What to know about recent pandemic tax law changes
A number of tax law changes were passed in 2020 to help individuals and businesses weather the pandemic. These included changes made by the CARES Act and the Consolidated Appropriations Act of 2021. Most of the changes were temporary, meaning individuals and businesses must now use the old tax rules or the revised rules to calculate taxes for 2021. Here’s a look at some of the changes for 2021 tax filings that result from the laws related to COVID-19. Since many of the rules triggered by the pandemic were temporary, the IRS only provided informal guidance on these rules through notices and FAQs.
People adjusting to life during the pandemic may have received various benefits from the government or their employers, or relief from other sources. Be sure to note the rule changes from 2020 to 2021 and what action to take.
Calculate economic impact payments. In early 2021, EIP3, the third round of economic impact payments, was paid to individuals based on information available to the IRS from 2020 filings, or 2019 filings if 2020 were not yet filed. People who received less than the amount to which they were entitled (for example, their income in 2020 was higher than in 2021; they had a new dependent at the beginning of 2021), can calculate a recovery rebate credit using 2021 information (2021 adjusted gross income and number of dependents) and obtain a tax refund. If, as a result of these changes, individuals received a higher EIP3 than they would have been entitled to, no refund is required.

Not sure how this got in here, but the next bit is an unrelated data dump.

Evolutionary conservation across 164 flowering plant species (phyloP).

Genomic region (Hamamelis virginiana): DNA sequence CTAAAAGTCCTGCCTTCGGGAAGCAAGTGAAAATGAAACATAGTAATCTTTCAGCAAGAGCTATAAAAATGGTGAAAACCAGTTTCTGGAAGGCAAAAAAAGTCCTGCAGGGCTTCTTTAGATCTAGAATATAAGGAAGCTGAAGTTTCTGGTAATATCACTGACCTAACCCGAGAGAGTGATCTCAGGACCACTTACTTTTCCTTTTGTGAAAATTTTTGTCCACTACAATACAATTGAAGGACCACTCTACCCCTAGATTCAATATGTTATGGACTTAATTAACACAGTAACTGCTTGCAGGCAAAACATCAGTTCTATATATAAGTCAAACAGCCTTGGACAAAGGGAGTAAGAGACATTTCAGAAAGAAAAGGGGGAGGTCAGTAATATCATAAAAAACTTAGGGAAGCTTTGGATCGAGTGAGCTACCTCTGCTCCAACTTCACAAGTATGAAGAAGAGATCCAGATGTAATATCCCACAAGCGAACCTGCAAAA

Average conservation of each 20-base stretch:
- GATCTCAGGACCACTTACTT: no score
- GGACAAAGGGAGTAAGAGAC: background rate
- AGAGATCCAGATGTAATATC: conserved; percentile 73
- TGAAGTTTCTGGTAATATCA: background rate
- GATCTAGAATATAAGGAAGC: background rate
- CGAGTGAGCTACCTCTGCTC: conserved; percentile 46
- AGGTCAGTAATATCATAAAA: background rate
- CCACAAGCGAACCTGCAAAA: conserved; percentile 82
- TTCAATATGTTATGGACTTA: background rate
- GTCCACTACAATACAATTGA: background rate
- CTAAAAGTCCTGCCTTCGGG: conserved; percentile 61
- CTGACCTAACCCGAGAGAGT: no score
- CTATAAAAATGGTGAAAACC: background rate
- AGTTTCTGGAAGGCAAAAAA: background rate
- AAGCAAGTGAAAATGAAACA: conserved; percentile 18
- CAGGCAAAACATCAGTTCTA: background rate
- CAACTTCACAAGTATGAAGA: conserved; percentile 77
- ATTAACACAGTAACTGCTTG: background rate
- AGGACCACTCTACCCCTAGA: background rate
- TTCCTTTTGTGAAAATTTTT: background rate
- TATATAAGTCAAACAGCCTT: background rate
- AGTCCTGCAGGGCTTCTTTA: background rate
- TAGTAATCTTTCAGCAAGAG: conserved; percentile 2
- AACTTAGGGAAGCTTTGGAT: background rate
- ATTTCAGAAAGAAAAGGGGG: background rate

Reimbursement of qualified coronavirus distributions. In 2020, individuals were allowed to receive qualified coronavirus distributions of up to $100,000 in 2020 from qualified retirement plans and IRAs. There is a three-year window to return the funds to the account. The income resulting from the distribution has been spread over three years until the person chooses to report everything in 2020. If there is a refund in 2021 of part or all of the distribution that was taken last year, an amended return must be filed for 2020 to claim a refund of taxes paid on last year’s distribution.